| Re: Call not thy brother a wolf!|
The same Word that tells us to beware of false prophets and wolves, exhorts us also to respect all men. There is a way to take heed and alert in a repectful manner that preserves the peaceful decor of Christian behavior. It is never a good idea to call names and single out individuals with a derogatory finger. If you would not like it done to you, the simple rule is to not mete it out to others.
I have made it a habit, with the Lord's help, to treat all people with respect and dignity both on here and in real-life commuications and dealing. The Lord has blessed me abundantly with peaceable wisdom and self-restraint as a result. The next time you are prompted to go wolf hunting and heretic lynching, imagine the person in question is one of your own misguided children. Put your own son or daughter's face on the religious villian and pray for a soft, yet firm answer to turn away all wrath (which is never of God) and expect God to at that moment intervene. If you can have faith for this, and decrease yourself by lowering the barrel of your shotgun, Jesus Christ will increase and the wolf will flee on its own accord. He is, after all, the Chief Shepherd. Let Him do the coralling.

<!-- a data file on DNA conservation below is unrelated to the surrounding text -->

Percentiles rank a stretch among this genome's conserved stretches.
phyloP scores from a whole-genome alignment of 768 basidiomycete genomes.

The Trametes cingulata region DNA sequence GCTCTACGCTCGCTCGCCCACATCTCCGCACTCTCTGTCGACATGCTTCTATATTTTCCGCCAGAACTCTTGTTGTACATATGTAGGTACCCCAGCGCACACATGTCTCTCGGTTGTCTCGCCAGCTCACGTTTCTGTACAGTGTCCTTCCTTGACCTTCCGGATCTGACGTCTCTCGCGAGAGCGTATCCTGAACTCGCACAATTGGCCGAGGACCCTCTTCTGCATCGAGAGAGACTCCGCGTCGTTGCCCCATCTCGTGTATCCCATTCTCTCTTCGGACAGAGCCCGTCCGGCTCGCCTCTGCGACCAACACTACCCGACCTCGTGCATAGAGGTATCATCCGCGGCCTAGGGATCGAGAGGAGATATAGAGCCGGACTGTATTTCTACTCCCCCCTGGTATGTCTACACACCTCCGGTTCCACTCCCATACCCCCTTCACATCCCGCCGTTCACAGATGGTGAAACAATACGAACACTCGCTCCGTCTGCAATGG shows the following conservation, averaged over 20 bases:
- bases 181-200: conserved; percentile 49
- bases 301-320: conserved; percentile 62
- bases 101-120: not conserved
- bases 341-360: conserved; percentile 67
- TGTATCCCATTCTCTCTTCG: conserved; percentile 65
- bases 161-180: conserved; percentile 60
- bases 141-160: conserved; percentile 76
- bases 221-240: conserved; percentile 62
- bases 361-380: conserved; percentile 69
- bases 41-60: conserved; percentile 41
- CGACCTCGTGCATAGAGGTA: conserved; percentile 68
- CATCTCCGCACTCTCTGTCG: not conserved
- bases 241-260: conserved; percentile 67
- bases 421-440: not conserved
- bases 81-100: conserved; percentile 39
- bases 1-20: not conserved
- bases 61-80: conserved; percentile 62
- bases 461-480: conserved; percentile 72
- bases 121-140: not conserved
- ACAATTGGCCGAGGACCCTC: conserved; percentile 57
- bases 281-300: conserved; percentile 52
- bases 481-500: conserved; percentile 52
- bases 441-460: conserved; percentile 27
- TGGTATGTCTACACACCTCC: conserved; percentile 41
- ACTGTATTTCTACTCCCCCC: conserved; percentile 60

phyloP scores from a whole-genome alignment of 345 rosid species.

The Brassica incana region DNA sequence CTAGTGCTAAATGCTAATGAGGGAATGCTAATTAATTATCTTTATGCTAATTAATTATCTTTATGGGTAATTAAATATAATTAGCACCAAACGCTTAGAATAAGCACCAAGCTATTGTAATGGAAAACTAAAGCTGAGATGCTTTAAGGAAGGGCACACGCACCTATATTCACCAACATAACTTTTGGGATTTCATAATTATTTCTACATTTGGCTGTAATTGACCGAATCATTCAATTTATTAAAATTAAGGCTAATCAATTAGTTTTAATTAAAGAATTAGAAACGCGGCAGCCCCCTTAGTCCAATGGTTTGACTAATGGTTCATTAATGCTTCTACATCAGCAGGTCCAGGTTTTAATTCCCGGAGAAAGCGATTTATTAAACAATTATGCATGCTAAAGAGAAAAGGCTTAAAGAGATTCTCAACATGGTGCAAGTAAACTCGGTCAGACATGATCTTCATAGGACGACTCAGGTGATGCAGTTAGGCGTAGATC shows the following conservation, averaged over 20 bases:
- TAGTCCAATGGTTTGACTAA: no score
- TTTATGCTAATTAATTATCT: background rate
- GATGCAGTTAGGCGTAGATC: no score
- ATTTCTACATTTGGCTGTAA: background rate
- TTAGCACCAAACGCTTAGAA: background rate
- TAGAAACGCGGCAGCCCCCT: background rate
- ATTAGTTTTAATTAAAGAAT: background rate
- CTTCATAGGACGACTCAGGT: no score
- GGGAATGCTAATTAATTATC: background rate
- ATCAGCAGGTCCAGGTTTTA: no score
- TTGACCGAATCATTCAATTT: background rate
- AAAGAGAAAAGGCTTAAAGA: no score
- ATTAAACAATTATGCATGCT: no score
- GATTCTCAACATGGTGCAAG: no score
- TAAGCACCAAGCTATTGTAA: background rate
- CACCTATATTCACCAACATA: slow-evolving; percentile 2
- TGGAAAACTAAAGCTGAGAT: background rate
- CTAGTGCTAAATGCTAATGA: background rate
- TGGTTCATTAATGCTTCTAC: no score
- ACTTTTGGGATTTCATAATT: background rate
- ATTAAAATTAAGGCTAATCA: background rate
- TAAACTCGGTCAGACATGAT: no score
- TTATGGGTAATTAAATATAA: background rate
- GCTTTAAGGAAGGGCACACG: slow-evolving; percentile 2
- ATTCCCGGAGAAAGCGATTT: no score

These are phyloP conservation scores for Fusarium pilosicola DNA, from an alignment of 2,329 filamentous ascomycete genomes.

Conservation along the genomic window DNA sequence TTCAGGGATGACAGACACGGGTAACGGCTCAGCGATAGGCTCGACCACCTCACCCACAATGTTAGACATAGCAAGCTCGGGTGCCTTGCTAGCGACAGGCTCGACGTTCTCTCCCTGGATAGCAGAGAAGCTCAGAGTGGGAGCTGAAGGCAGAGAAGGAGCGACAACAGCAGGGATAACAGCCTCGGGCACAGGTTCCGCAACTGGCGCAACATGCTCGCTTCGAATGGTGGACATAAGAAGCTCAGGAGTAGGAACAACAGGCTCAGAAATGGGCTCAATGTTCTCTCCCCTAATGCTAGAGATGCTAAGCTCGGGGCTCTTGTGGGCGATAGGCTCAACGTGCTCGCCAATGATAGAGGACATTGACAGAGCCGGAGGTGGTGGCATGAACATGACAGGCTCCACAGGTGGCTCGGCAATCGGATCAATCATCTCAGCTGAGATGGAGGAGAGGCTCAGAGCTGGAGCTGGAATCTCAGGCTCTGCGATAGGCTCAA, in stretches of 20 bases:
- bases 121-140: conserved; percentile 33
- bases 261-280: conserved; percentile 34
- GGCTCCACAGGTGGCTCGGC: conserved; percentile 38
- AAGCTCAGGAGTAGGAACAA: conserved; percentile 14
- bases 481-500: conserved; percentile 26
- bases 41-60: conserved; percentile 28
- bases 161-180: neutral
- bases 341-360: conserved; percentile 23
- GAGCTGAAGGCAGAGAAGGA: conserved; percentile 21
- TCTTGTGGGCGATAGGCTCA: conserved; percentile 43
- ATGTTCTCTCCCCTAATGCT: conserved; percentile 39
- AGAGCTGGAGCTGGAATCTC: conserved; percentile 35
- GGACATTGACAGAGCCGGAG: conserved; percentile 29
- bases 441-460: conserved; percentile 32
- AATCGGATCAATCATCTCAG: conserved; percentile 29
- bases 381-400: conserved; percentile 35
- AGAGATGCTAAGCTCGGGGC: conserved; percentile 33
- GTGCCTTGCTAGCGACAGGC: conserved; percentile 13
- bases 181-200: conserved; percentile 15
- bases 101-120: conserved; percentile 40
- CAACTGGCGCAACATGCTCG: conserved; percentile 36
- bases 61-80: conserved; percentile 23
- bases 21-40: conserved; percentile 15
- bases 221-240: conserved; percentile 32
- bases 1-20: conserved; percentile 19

Paul Frederick West
| 2013/1/16 17:56||Profile|
| Re: |
hi, forbid them not ,for whosoever is not against us is with us...Jesus.jimp
| 2013/1/16 17:59||Profile|
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Matthew 7:15..Beware of the false prophets, who come to you in sheep's clothing, but inwardly are ravenous wolves.
Matthew 24:11..and many false prophets will appear and deceive many people.
Guess I must have missed the post were someone actually pointed the finger at someone. I have seen many post here, were people have posted in general, we need to beware of wolves in sheep's clothing. So sometimes just because someone reads something spoken in general, we all have to be real careful,unless you can interrupt peoples minds, because in cyberspace it's really hard to interpret a persons, heart and mind and spirit. So in my opinion, someone finger pointing, could be just as guilty as the person accused of name calling.
I truly believe social networks like Facebook are guilty of a lot of "purpose driven" general posts. A lot of folks speak in general there, in a cowardly way, to keep from addressing the person like a man or women. This was "one" of the reasons I got off FB long ago. Bottom line is if we don't know a persons heart and mind and spirit, I would be real reserved on pointing a finger at anyone.